Air quality implementation plans; approval and promulgation; various States: California,


[Federal Register: January 4, 2007 (Volume 72, Number 2)]

[Rules and Regulations]

[Page 267-269]

From the Federal Register Online via GPO Access []



40 CFR Part 52

[EPA-R09-OAR-2006-0876; FRL-8258-8]

Revisions to the California State Implementation Plan, Imperial County Air Pollution Control District and South Coast Air Quality Management District

AGENCY: Environmental Protection Agency (EPA).

ACTION: Direct final rule.

SUMMARY: EPA is taking direct final action to approve revisions to the Imperial County Air Pollution Control District and South Coast Air Quality Management District portion of the California State Implementation Plan (SIP). These revisions concern volatile organic compound (VOC) emissions from architectural coatings and organic liquid storage tanks. We are approving local rules that regulate these emission sources under the Clean Air Act as amended in 1990 (CAA or the Act).

DATES: This rule is effective on March 5, 2007 without further notice, unless EPA receives adverse comments by February 5, 2007. If we receive such comments, we will publish a timely withdrawal in the Federal Register to notify the public that this direct final rule will not take effect.

ADDRESSES: Submit comments, identified by docket number [EPA-R09-OAR- 2006-0876], by one of the following methods:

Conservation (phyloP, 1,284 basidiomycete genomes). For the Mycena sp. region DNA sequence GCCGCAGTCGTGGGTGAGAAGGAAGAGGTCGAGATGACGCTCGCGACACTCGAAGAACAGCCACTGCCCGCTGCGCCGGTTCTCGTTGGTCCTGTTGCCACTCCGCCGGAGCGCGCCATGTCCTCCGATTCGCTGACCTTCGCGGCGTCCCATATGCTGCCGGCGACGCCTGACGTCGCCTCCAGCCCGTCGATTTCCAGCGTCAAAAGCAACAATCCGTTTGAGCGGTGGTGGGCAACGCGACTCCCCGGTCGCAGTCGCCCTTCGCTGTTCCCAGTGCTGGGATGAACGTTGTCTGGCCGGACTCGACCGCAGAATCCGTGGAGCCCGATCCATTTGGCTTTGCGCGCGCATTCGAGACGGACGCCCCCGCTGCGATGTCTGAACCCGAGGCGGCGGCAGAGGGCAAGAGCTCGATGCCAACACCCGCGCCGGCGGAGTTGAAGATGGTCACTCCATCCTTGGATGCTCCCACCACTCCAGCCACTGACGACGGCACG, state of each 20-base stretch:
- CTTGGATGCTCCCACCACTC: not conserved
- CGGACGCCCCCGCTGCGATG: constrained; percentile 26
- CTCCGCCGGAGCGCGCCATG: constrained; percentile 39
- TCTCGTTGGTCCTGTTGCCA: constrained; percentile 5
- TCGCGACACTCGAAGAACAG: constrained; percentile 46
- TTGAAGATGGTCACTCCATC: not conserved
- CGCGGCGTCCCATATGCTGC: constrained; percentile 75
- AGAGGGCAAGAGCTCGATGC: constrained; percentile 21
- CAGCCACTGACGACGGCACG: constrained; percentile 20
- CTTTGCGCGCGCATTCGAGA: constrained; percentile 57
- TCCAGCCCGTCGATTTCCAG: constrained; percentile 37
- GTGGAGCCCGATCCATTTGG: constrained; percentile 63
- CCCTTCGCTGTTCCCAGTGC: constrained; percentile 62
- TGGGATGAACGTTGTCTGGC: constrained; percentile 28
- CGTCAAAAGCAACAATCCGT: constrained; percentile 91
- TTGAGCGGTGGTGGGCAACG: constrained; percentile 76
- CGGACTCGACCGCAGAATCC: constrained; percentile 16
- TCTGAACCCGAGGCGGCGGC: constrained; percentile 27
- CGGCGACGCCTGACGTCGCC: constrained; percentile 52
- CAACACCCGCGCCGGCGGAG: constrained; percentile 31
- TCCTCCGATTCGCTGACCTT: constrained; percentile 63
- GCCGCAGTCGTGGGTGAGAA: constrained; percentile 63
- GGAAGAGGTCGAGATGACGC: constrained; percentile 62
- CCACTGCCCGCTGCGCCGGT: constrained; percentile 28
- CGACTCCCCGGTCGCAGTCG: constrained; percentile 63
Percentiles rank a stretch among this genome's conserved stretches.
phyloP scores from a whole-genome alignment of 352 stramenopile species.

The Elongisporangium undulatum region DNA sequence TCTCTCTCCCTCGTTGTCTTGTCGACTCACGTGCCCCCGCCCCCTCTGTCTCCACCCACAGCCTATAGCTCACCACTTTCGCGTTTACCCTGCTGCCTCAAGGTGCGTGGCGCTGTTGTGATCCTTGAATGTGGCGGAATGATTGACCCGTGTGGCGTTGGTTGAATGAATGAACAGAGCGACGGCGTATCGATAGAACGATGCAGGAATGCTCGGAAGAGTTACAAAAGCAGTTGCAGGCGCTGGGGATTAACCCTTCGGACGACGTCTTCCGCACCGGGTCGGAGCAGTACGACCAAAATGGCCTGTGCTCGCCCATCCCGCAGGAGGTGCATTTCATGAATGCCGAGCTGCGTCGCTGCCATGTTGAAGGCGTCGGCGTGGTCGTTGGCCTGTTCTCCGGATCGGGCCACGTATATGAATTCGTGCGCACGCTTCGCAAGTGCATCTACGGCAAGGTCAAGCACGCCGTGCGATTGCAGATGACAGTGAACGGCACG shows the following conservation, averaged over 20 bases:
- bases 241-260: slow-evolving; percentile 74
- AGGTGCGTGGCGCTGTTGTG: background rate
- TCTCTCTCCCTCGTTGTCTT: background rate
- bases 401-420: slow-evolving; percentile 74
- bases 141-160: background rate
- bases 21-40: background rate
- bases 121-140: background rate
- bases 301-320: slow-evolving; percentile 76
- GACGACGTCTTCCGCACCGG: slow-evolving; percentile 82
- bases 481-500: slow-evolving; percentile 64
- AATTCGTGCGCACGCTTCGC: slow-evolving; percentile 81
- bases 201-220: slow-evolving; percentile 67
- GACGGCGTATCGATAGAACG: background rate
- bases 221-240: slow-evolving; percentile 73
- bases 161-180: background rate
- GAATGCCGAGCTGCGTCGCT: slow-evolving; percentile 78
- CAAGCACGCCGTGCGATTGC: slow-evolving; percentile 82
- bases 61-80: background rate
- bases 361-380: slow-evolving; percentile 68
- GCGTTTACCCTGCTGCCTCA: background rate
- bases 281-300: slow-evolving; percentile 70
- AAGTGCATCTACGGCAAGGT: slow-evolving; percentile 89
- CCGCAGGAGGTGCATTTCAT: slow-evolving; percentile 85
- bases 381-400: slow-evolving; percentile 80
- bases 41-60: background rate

1. Federal eRulemaking Portal: Follow

    the on-line instructions.

  2. E-mail:

  3. Mail or deliver: Andrew Steckel (Air-4), U.S. Environmental Protection Agency Region IX, 75 Hawthorne Street, San Francisco, CA 94105-3901.

    Instructions: All comments will be included in the public docket without change and may be made available online at , including any personal information provided,

    unless the comment includes Confidential Business Information (CBI) or other information whose disclosure is restricted by statute. Information that you consider CBI or otherwise protected should be clearly identified as such and should not be submitted through or e-mail. is an

    ``anonymous access'' system, and EPA will not know your identity or contact information unless you provide it in the body of your comment. If you send e-mail directly to EPA, your e-mail address will be automatically captured and included as part of the public comment. If EPA cannot read your comment due to technical difficulties and cannot contact you for clarification, EPA may not be able to consider your comment.

    Docket: The index to the docket for this action is available electronically at and in hard copy at EPA